Essay on The Hound of the Baskervilles by Arthur Conan Doyle

1147 Words 5 Pages
Arthur Conan Doyle - The Hound of The Baskervilles

The Hound of the Baskervilles - GCSE Coursework Essay

In this essay I aim to look at how the settings in Arthur Conan
Doyle's novel The Hound of The Baskervilles affect the atmosphere of the book. I will discuss a number of areas of the novel among these how the main settings of the novel compare and contrast with each other, The history, description and pre-knowledge of the main settings, The characters reactions to their surroundings and whether this give us any clues to the mystery and the minor settings that contribute to the atmosphere.

Holmes' London flat is like the essence of a Victorian gentleman's club, warm, with a fire and a comfortable reading chair on the
…show more content…
Speaking of a particular spot on the moor Seldon says, "even in dry seasons it is a danger to cross it, but after these autumn rains it is an awful place". We then see a pony walk into the mire and drown, emphasizing how dangerous it is. To allude to the danger of Seldon's company his house is far out on the dangerous, desolate moor at the end of a long dirt track in the middle of nowhere.

To a certain extent our views are coloured by a popular conception of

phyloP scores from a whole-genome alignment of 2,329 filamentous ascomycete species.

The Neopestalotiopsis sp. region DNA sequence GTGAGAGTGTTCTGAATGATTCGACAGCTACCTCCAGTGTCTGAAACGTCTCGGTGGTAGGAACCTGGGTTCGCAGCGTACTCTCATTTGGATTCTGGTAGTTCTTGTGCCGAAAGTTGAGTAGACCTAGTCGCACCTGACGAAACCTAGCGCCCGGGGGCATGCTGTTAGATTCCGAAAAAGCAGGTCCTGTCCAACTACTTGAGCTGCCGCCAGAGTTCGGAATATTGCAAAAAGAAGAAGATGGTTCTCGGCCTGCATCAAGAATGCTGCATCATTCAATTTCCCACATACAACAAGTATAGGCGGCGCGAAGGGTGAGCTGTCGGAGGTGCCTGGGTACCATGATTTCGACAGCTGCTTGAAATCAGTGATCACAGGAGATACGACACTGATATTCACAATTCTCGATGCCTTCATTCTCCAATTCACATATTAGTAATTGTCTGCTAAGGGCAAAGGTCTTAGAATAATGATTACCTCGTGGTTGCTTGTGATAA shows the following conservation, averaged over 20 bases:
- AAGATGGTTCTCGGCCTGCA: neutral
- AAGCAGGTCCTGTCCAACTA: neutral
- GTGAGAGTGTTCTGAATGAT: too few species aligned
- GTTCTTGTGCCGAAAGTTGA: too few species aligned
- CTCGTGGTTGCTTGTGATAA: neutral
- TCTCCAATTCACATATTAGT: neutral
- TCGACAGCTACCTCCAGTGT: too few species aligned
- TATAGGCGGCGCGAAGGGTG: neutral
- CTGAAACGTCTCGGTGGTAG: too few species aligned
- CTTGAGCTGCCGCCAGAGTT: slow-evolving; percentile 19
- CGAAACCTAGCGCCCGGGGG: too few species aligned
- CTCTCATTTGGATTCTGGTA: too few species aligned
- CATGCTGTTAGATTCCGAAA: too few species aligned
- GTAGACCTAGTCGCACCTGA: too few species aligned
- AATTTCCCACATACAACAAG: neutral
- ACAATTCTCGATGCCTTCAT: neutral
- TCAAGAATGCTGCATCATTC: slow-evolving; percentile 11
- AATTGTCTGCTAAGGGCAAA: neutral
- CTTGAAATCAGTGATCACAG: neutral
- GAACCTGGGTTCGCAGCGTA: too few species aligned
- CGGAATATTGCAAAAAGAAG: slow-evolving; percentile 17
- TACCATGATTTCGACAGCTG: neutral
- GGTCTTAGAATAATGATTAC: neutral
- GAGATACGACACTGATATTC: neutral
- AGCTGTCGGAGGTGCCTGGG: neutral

Holmes' apartments as the refuge of the notorious detective and it is hard to try and read the book without preconception, However the conventional view of Holmes' flat is remarkably accurate to the little description provided in the book and so the feelings and language used to describe it is only heightened by this prior knowledge.

Baskerville Hall is a very feudal kind of name it conjures up an image of a giant rambling place in the middle of the country full of people in pink coats hunting foxes; this image is pretty similar to Sir Conan
Doyle's description of the place. A sense of foreboding is added to people's feelings about the hall when the story of evil Lord Hugo is told "Hugo...was a most wild, profane and godless man" this adds atmosphere to the description of the Hall every shadow in the corner and every flickering of a lamp
Open Document